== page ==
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If gas taxes can only be used to fund roads... then roads should only be funded by gas taxes. In other words, the tax needs to be raised so that roads require no additional subsidies from other sources.
Can't you use the same argument regarding other forms of transit?The fact is, while this sounds appealing, it would make the cost of doing business go up ridiculously. Remember what gas prices were doing to the cost of goods, prior to the recession?
Some countries in Europe are discussing using GPS to track the movement of people's cars, so they can charge them per kilometer of road use. I think it's a horrible idea, due to the Big Brother implications, but it's an interesting idea, and an alternative to higher gasoline taxes.
You would have to trade out one tax for another. For example, if the gas tax goes up at a per-capita level of X, the income tax would have to drop by the same amount.And yes, if the subsidy for driving was eliminated, I would welcome eliminating the subsidy for transit. It would mean an increase in fares (probably a quadrupling), but it would also require eliminating the sales taxes and other funding sources that pay for transit.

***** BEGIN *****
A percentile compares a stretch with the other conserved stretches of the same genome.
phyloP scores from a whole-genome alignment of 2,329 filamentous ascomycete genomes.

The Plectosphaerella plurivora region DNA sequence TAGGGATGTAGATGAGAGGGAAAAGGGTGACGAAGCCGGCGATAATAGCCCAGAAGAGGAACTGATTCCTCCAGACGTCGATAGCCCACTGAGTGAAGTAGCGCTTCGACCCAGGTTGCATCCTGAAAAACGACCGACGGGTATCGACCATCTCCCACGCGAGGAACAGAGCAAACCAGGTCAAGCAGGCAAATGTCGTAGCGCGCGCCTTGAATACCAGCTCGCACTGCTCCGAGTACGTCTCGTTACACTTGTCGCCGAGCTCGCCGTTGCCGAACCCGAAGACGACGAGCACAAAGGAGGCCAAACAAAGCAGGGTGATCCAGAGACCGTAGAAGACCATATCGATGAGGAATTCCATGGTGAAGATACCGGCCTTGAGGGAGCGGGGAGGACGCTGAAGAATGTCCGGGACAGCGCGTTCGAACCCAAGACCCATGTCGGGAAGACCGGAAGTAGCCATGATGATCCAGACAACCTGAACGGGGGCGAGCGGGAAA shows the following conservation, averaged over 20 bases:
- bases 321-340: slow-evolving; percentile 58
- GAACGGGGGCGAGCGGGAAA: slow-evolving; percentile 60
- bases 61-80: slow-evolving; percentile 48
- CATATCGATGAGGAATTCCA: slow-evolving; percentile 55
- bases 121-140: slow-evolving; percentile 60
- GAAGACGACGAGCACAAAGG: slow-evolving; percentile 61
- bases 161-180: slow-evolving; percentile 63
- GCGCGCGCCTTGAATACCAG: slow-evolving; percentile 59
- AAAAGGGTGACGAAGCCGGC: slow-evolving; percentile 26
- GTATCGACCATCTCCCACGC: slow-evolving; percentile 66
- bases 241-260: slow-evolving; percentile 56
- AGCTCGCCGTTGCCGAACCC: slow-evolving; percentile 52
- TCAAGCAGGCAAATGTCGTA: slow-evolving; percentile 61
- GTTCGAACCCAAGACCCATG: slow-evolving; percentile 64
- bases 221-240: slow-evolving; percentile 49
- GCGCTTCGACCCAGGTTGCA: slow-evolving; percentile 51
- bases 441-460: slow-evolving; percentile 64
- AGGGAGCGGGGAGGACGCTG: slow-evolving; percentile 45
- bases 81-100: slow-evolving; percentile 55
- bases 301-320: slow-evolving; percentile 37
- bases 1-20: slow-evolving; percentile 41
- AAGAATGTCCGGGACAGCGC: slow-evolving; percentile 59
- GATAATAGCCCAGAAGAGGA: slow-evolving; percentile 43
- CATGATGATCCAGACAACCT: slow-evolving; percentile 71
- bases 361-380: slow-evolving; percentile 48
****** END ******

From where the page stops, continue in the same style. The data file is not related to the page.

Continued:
You don't need GPS to implement a per-mile usage structure. If a taxi's fare meter can calculate your fare without GPS, so can the family car. A "road meter" could be tied into your car's odometer. If you have a low balance on your car's meter, then swipe your debit or credit card through the meter and off you go.
It would be a major step towards immobilizing the poor, and overall increasing the relative size of our country/world. It would promote density and localizing business. It's hard to predict its effects on costs of goods, and it's definitely a killer for rural folks/farmers. It has pros and cons.